Geoid

Geoid the Potsdam potato gravitational model, shows variations in Earth’s gravity.

Above: Geoid Potsdam Potato, is based on data from the LAGEOS, GRACE, and GOCE satellites and surface data. Credit: GFZ



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The ESA mission GOCE (Gravity Field and Steady-State Ocean Circulation Explorer) was launched in mid-March 2009 and has since been measuring the Earth’s gravitational field using satellite gradiometry – the study and measurement of variations in the acceleration due to gravity.

Geoid 2011, data based on satellite LAGEOS, GRACE and GOCE and surface data (airborne gravimetry and satellite altimetry). The improved resolution is partly due to a) Improved and new methods of satellite measurements SLR (LAGEOS, ERS), GPS (CHAMP), K-Band Ranging (GRACE), satellite gradiometry (GOCE) and b) Increased accuracy in the measurement of surface data (airborne gravimetry and satellite altimetry) as well as on the long-term data series.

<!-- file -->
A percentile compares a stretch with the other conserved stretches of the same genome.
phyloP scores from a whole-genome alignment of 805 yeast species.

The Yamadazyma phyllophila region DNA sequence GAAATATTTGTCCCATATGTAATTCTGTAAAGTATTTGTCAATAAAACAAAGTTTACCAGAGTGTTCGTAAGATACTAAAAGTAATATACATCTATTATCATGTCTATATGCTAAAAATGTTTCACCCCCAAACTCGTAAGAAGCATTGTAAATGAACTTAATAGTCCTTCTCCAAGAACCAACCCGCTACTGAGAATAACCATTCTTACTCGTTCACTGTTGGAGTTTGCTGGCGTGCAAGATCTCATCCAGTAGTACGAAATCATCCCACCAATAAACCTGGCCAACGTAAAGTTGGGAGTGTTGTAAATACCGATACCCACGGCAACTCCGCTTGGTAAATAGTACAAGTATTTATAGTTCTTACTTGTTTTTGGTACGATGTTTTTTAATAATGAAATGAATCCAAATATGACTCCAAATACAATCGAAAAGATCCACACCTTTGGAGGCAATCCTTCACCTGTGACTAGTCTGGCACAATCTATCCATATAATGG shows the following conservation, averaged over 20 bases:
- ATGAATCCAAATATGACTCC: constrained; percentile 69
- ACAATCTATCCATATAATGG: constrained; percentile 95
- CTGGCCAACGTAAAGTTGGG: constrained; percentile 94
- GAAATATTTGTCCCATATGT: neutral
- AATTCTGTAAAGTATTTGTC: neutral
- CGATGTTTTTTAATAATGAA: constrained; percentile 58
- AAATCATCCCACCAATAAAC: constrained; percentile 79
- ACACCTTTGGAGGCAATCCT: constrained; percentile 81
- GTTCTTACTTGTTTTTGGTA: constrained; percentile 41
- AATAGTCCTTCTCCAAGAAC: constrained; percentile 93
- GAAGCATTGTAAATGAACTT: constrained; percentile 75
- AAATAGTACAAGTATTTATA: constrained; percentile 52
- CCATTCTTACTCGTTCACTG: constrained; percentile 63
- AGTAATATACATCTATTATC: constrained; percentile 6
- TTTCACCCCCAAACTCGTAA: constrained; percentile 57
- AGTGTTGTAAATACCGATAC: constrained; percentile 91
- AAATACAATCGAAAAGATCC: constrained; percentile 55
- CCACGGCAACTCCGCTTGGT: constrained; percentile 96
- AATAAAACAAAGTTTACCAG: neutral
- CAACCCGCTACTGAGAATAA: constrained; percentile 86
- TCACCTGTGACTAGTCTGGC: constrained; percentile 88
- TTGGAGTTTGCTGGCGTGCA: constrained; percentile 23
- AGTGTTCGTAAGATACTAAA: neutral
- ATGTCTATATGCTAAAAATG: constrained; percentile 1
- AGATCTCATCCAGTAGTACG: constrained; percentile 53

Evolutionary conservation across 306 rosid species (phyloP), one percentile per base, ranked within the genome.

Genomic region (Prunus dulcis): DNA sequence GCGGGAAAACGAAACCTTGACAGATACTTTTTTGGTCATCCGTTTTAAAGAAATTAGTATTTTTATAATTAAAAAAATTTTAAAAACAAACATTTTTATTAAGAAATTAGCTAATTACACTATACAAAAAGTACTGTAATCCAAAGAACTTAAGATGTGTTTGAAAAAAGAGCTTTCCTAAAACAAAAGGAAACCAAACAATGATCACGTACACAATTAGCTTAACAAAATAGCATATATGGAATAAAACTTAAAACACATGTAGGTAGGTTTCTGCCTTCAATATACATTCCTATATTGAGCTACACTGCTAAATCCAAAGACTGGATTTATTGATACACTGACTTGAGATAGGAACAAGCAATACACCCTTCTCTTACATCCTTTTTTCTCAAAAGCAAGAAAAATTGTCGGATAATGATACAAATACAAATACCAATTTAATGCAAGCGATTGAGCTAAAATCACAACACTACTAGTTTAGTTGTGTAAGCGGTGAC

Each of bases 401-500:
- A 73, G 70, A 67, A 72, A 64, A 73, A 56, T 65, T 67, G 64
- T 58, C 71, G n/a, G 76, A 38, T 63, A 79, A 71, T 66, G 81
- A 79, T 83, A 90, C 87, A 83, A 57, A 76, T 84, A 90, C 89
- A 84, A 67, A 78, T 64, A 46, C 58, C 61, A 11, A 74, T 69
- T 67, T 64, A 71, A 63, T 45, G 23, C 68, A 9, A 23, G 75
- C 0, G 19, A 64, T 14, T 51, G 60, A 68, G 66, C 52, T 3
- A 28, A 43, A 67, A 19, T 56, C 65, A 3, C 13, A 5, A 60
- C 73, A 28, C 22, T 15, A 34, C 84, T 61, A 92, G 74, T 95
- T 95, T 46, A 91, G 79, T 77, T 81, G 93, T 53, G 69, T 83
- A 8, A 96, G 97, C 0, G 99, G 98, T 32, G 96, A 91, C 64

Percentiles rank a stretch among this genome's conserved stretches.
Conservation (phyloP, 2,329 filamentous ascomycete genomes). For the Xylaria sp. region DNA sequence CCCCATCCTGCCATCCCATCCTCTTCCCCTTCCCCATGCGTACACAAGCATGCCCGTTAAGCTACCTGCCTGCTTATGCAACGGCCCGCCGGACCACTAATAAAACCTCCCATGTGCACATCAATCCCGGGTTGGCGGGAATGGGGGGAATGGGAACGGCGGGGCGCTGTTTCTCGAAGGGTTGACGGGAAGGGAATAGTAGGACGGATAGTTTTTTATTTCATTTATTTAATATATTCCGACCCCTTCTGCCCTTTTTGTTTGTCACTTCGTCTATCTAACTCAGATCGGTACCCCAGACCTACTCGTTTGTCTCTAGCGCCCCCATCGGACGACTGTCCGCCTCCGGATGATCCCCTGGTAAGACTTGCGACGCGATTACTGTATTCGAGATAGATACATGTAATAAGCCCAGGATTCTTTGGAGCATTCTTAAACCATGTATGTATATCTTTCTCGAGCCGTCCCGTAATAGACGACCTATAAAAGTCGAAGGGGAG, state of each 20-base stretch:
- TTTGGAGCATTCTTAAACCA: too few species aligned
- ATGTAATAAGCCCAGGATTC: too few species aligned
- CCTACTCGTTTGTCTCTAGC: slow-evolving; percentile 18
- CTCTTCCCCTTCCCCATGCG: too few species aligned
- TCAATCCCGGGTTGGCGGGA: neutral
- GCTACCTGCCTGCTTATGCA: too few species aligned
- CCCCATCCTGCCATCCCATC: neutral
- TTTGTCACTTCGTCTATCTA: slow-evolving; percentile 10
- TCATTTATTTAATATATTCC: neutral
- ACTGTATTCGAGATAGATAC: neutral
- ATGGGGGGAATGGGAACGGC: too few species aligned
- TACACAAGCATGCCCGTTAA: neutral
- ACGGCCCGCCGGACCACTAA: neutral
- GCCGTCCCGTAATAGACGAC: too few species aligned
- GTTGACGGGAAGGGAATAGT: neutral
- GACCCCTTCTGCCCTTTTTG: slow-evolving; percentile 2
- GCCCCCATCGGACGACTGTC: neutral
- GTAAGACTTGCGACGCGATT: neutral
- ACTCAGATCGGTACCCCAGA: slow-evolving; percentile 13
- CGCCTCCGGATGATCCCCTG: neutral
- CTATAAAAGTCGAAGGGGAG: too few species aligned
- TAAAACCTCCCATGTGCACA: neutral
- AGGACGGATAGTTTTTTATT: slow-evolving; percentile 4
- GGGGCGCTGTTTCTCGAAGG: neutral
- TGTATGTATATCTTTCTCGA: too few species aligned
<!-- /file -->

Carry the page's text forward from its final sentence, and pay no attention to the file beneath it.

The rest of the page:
Geoid 2005

The 2005 model, which was based on data from the CHAMP and GRACE satellites and surface data, was less refined than the latest one. Credit: GFZ

Compared to the previous model obtained in 2005 (shown above), EIGEN-6C has a fourfold increase in spatial resolution.



Dr. Christoph Foerste who directs the gravity field work group at GFZ along with Dr. Frank Flechtner, said:

“Of particular importance is the inclusion of measurements from the satellite GOCE, from which the GFZ did its own calculation of the gravitational field.”

Dr. Flechtner, said:

“This allows the measurement of gravity in inaccessible regions with unprecedented accuracy, for example in Central Africa and the Himalayas.”

In addition, the GOCE satellites offers advantages when it comes to measuring the oceans.

via universetoday

source gfz-potsdam